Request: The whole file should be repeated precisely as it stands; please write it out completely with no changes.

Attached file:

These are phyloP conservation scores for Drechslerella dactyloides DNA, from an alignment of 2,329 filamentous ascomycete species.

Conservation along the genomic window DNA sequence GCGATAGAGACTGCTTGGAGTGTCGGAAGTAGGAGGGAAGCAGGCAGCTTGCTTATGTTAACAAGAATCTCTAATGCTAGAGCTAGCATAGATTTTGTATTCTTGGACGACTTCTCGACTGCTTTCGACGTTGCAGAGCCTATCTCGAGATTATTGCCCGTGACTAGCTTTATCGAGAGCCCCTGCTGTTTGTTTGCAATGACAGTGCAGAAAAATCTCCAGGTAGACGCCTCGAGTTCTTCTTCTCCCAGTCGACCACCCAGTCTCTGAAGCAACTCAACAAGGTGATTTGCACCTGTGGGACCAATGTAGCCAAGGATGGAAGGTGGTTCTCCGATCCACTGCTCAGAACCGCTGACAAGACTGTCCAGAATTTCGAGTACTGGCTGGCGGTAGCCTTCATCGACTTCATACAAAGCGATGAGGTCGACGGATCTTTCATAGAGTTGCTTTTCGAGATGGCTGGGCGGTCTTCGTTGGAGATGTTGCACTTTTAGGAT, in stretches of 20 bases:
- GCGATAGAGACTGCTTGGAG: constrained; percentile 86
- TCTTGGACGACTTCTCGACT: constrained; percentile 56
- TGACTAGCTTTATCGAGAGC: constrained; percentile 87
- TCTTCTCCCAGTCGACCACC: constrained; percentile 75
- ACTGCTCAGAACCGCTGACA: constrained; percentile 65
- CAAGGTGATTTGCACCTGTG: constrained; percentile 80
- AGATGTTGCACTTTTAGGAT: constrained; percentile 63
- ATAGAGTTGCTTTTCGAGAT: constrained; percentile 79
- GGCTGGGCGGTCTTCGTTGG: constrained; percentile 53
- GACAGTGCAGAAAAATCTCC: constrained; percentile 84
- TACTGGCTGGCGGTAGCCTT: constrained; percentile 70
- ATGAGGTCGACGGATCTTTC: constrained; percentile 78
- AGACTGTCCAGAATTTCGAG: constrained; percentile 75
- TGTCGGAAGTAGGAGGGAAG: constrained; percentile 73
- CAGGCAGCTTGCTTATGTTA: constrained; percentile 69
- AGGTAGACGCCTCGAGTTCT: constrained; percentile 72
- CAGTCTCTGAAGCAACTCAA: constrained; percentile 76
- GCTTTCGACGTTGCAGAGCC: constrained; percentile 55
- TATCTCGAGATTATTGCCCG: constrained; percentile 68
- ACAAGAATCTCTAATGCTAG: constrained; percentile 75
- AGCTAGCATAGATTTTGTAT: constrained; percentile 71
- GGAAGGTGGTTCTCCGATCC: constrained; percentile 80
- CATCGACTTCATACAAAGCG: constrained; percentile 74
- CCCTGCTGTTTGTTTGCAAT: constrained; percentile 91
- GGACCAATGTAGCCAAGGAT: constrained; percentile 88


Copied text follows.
These are phyloP conservation scores for Drechslerella dactyloides DNA, from an alignment of 2,329 filamentous ascomycete species.

Conservation along the genomic window DNA sequence GCGATAGAGACTGCTTGGAGTGTCGGAAGTAGGAGGGAAGCAGGCAGCTTGCTTATGTTAACAAGAATCTCTAATGCTAGAGCTAGCATAGATTTTGTATTCTTGGACGACTTCTCGACTGCTTTCGACGTTGCAGAGCCTATCTCGAGATTATTGCCCGTGACTAGCTTTATCGAGAGCCCCTGCTGTTTGTTTGCAATGACAGTGCAGAAAAATCTCCAGGTAGACGCCTCGAGTTCTTCTTCTCCCAGTCGACCACCCAGTCTCTGAAGCAACTCAACAAGGTGATTTGCACCTGTGGGACCAATGTAGCCAAGGATGGAAGGTGGTTCTCCGATCCACTGCTCAGAACCGCTGACAAGACTGTCCAGAATTTCGAGTACTGGCTGGCGGTAGCCTTCATCGACTTCATACAAAGCGATGAGGTCGACGGATCTTTCATAGAGTTGCTTTTCGAGATGGCTGGGCGGTCTTCGTTGGAGATGTTGCACTTTTAGGAT, in stretches of 20 bases:
- GCGATAGAGACTGCTTGGAG: constrained; percentile 86
- TCTTGGACGACTTCTCGACT: constrained; percentile 56
- TGACTAGCTTTATCGAGAGC: constrained; percentile 87
- TCTTCTCCCAGTCGACCACC: constrained; percentile 75
- ACTGCTCAGAACCGCTGACA: constrained; percentile 65
- CAAGGTGATTTGCACCTGTG: constrained; percentile 80
- AGATGTTGCACTTTTAGGAT: constrained; percentile 63
- ATAGAGTTGCTTTTCGAGAT: constrained; percentile 79
- GGCTGGGCGGTCTTCGTTGG: constrained; percentile 53
- GACAGTGCAGAAAAATCTCC: constrained; percentile 84
- TACTGGCTGGCGGTAGCCTT: constrained; percentile 70
- ATGAGGTCGACGGATCTTTC: constrained; percentile 78
- AGACTGTCCAGAATTTCGAG: constrained; percentile 75
- TGTCGGAAGTAGGAGGGAAG: constrained; percentile 73
- CAGGCAGCTTGCTTATGTTA: constrained; percentile 69
- AGGTAGACGCCTCGAGTTCT: constrained; percentile 72
- CAGTCTCTGAAGCAACTCAA: constrained; percentile 76
- GCTTTCGACGTTGCAGAGCC: constrained; percentile 55
- TATCTCGAGATTATTGCCCG: constrained; percentile 68
- ACAAGAATCTCTAATGCTAG: constrained; percentile 75
- AGCTAGCATAGATTTTGTAT: constrained; percentile 71
- GGAAGGTGGTTCTCCGATCC: constrained; percentile 80
- CATCGACTTCATACAAAGCG: constrained; percentile 74
- CCCTGCTGTTTGTTTGCAAT: constrained; percentile 91
- GGACCAATGTAGCCAAGGAT: constrained; percentile 88